Early in his tenure, Ramsey recognized the need to update the department's hot-pursuit policy after two officers in separate incidents - Isabel Nazario and Timothy Simpson - were killed in 2008 when their cruisers were hit by suspects fleeing police. The more restrictive policy calls for patrol officers to stay in constant contact with supervisors monitoring speed, road conditions, and the chase's duration.
The latest move by Ramsey could save the city money that might otherwise be spent fighting litigation, and it will keep the city force from having to pay for a federal monitor. The commissioner and Department of Justice are instead working cooperatively to analyze and make changes to the police's deadly-force policy.
Ramsey asked federal authorities to review his officers' use of deadly force after a Philly.com article in May reported that the number of police-involved shootings in Philadelphia had risen 50 percent to its highest point in a decade. Police responding to calls for reported crimes shot 52 suspects in 2012, compared with 35 shot in 2011. Of those shot in 2012, 15 people died. Final figures for 2013 were being compiled.
The commissioner had initially speculated that the increase in police shootings might be due to an increase in the number of suspects who are armed. However, statistics showed the total number of all assaults on police officers dropped from 912 to 896 in 2012, and the instances in which shots were fired at police fell from 12 in 2010 to 3 in 2012.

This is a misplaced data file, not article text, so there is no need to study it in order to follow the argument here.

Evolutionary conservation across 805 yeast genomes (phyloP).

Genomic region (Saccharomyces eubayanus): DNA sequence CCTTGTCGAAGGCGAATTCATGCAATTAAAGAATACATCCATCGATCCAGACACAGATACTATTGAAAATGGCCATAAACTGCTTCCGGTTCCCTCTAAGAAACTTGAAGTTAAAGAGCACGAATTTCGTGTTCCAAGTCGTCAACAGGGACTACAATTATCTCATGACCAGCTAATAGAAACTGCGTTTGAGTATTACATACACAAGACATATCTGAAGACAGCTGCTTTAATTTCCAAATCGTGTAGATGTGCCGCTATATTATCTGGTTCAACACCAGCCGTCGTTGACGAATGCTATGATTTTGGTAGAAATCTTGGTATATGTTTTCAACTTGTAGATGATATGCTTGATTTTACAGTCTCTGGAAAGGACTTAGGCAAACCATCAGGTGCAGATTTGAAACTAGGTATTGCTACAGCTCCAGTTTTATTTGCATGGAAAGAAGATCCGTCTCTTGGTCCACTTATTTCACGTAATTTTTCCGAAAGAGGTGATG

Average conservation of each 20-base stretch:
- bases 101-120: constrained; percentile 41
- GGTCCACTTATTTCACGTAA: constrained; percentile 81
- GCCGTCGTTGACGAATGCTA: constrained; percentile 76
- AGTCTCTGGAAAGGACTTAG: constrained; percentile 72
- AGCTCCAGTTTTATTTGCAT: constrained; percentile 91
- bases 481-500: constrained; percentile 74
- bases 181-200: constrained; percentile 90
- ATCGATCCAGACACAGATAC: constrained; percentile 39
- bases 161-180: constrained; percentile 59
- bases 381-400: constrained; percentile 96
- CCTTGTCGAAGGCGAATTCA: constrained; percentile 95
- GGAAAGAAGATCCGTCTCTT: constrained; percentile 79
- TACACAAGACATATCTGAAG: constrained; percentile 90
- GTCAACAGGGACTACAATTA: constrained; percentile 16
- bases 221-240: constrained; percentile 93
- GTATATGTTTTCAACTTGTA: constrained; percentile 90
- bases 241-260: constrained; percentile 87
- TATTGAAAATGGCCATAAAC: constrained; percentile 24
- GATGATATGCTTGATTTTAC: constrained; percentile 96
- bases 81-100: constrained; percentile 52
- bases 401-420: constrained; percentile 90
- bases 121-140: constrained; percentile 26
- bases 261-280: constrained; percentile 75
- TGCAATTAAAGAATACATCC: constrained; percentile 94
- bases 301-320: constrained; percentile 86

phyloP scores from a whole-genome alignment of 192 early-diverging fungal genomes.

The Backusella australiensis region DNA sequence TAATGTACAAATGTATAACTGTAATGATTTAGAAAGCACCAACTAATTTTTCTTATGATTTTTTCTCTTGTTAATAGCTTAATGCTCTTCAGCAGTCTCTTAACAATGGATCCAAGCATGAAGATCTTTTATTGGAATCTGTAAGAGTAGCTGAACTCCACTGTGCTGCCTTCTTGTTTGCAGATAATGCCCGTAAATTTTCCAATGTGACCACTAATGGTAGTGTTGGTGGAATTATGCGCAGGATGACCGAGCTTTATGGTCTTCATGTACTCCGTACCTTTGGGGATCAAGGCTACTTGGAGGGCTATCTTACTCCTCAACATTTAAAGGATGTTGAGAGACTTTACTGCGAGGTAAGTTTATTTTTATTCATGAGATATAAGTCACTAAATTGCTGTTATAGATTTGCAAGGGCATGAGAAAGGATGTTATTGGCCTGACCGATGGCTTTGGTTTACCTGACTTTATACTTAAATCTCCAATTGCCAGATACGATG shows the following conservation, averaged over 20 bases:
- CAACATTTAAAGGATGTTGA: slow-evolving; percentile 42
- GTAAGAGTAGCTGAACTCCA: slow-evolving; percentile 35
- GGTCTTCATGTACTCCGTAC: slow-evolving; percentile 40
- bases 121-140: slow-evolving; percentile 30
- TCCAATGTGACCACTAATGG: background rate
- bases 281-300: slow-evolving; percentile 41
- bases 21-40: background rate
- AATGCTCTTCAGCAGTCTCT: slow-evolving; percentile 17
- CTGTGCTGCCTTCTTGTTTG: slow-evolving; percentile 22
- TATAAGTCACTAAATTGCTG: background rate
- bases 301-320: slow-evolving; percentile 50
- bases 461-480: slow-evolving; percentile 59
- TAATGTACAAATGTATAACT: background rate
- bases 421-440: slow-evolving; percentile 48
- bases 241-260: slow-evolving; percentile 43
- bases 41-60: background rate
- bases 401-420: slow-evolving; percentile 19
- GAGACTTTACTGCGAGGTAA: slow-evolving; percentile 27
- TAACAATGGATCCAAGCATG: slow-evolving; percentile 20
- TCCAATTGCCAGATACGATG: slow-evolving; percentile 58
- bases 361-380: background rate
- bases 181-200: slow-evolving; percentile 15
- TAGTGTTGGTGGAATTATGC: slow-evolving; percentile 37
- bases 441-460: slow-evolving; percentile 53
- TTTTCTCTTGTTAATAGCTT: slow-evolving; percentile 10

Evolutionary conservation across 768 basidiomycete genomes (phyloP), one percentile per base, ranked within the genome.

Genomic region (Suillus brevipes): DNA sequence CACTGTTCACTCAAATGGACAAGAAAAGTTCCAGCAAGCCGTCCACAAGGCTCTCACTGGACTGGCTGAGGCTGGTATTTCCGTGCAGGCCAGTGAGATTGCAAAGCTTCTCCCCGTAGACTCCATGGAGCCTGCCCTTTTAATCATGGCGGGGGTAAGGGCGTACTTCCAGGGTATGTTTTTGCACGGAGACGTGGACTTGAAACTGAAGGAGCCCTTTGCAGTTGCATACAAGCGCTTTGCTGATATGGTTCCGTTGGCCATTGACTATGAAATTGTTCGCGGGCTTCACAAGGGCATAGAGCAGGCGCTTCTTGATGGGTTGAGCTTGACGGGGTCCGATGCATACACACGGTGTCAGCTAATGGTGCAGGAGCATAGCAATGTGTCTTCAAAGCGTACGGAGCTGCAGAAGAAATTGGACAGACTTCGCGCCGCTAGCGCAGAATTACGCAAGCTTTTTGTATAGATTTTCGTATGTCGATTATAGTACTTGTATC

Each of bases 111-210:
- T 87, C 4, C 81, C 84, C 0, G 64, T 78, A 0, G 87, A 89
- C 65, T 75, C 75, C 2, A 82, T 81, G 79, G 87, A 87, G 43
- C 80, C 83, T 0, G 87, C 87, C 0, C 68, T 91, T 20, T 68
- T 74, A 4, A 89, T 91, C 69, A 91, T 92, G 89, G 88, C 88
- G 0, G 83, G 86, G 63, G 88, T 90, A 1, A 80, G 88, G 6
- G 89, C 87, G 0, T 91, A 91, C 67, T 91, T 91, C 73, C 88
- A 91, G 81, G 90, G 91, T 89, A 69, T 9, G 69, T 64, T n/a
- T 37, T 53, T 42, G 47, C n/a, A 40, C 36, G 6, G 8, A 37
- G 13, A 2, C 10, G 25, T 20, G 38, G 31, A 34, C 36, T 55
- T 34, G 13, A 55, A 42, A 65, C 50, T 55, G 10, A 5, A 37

Policy changes made by the Las Vegas Police Department, which similarly decided to collaborate with the Justice Department after police-shooting complaints there, include a Force Review Board made up of four citizens and three commissioned police officers, as well as more training on how to deal with the mentally ill and suicidal persons.
Among the ideas for here that the Justice Department and Ramsey should consider is restoring the civilian position of integrity officer for the Police Department. That job has been vacant since 2005, when Common Pleas Judge Ellen Green-Ceisler left it. Ceisler frequently clashed with then-Commissioner Sylvester M. Johnson, but Ramsey's penchant for reform should make him a better partner to improve the quality of policing by his officers.